What is a journalist?
Journalists are professionals who research and write about topics which appeal to a wide-range of audiences. Accordingly, their job is multi-faceted and rich with diversity. Thus, anyone seeking to excel must be able to gather and discern factual information, and subsequently transform this into engaging written words.
The road to success begins with an education in English, writing, and communications, and requires a journalism degree whenever possible. Depending upon the type of journalistic career niche a person seeks, training in persuasive communication or statistical analysis may also be appropriate.
What skills and qualifications do I need?
- Learn the basics of journalism
- Learn methods, techniques and formal concepts
- Build strong portfolio and industry connections
- Additional resources for journalists
- Earn your bachelors degree
- Develop writing skills
- Establish connection with reporters and editors
- Intern with a newspaper, magazine or media company
- Work experience
- Full time jobs from other companies
- Relevant qualifications or experience
- University degree (Having said that most BBC journalists are graduates, which suggests a degree gives you a definite advantage. And of course a degree is evidence of intellectual discipline.
- If you want to specialise in a specific area, for instance, economics or politics, then a degree in that subject may be essential.
What personal qualities do I need?
- Energy, enthusiasm, flair, imagination and passion will get you off to a good start.
- Likewise, analytical skills, intellectual curiosity and a reluctance to accept things at face value are essential.
- Moreover, you need to be literate and numerate, to be able to swiftly read into and absorb issues and arguments.
Becoming a broadcast journalist
- Broadcast journalists research and report the news across broadcast channels, such as TV, radio and online. You may be working behind the scenes as a researcher or producer – finding out background details about a story or interviewing people. On the other hand, you may be in front of the camera or on radio as a reporter or presenter.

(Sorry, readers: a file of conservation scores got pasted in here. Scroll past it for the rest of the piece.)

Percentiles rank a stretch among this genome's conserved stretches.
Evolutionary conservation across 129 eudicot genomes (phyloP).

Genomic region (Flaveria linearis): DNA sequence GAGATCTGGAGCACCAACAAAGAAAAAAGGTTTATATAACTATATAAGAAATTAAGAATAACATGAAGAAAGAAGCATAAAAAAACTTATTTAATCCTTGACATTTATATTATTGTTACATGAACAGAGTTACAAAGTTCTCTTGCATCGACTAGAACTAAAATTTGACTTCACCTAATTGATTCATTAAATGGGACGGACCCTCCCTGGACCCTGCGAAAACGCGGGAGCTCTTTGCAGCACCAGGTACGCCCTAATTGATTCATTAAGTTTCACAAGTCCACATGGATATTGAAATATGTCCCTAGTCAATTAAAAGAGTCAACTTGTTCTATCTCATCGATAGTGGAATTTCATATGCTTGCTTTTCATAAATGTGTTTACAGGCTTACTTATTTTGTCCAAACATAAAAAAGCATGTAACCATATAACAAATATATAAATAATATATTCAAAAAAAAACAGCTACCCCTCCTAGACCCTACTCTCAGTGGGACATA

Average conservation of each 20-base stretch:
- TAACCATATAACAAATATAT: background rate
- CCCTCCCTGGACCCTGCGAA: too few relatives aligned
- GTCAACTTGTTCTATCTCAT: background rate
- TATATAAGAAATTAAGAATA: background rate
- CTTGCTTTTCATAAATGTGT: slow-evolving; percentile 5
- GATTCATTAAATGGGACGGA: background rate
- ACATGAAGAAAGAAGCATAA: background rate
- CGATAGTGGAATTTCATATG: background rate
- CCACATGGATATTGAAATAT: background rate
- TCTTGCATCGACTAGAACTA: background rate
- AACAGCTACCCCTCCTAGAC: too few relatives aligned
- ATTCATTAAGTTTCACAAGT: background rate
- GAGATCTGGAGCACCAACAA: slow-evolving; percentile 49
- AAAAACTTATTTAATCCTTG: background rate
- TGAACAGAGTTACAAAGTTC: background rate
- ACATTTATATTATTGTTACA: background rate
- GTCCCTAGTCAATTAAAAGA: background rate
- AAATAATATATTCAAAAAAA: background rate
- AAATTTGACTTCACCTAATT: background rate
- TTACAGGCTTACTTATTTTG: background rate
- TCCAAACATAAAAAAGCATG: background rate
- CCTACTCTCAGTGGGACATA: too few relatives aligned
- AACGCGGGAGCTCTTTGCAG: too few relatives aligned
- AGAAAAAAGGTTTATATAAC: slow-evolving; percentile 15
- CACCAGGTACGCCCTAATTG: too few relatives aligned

- You’ll need to work to tight deadlines, reporting breaking and unfolding news as well as investigating your own stories. You may be working indoors or out in the field. You’ll need to be able to use recording equipment, such as microphones and cameras, as well as being able to edit material. It’s a highly competitive job, for which you’ll need excellent English, communication and IT skills.
The purpose and basic aim of a journalist is to keep public up to date with news and events that will affect them. So, a journalist writes on timely events.
- Impartiality – get all sides and let reader decide
- Timeliness – Journalism is about the now. Anything historic has to relate to a story that is now
- Facts – check and recheck facts. Double check names and spelling.
Your job is to reveal information to the public. Find the truth. Get quotes and don’t attribute any of your own knowledge.
Building trust as a journalist
Journalists are taught to be both truthful and accurate in their reporting. Hence, journalism is nothing without trust. It is the foundation upon which the profession is built.
In the words of tycoon and philanthropist, Warren Buffett, “it takes 20 years to build a reputation and five minutes to ruin it.”
And finally, my page on Trust will show you some of the pitfalls.